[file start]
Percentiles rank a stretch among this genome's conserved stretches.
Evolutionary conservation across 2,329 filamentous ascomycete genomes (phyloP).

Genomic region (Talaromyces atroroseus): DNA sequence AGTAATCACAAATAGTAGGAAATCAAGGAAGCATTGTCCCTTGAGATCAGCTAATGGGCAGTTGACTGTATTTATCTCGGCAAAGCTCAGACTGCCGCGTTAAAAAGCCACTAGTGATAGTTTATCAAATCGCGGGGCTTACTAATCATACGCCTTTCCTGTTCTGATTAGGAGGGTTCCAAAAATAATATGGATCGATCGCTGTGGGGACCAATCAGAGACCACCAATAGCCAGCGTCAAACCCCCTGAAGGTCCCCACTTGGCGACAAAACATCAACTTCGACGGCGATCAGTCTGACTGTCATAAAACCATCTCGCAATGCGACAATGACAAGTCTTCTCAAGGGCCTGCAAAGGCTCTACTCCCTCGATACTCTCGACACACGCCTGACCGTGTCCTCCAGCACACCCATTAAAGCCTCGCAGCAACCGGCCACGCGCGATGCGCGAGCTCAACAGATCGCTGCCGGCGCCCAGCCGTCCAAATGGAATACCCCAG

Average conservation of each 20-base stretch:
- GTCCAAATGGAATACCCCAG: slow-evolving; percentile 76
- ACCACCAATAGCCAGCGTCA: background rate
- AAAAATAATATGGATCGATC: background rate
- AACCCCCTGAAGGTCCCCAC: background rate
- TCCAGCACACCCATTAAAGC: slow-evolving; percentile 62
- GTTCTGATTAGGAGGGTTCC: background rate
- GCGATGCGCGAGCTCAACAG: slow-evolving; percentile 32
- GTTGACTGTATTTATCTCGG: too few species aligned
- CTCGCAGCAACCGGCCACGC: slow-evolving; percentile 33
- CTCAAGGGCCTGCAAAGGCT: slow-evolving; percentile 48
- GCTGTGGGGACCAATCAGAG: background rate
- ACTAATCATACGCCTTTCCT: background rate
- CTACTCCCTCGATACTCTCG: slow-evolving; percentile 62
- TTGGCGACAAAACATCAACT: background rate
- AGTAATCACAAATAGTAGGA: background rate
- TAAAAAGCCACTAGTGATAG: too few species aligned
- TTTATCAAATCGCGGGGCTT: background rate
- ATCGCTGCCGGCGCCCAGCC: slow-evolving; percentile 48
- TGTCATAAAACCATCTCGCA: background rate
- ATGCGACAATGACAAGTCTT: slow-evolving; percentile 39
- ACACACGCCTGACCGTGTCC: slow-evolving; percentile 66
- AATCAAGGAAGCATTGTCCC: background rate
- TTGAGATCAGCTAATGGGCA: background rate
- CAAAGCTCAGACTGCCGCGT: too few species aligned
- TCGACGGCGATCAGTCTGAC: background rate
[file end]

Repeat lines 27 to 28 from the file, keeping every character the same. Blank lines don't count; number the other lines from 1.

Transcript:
- TTGAGATCAGCTAATGGGCA: background rate
- CAAAGCTCAGACTGCCGCGT: too few species aligned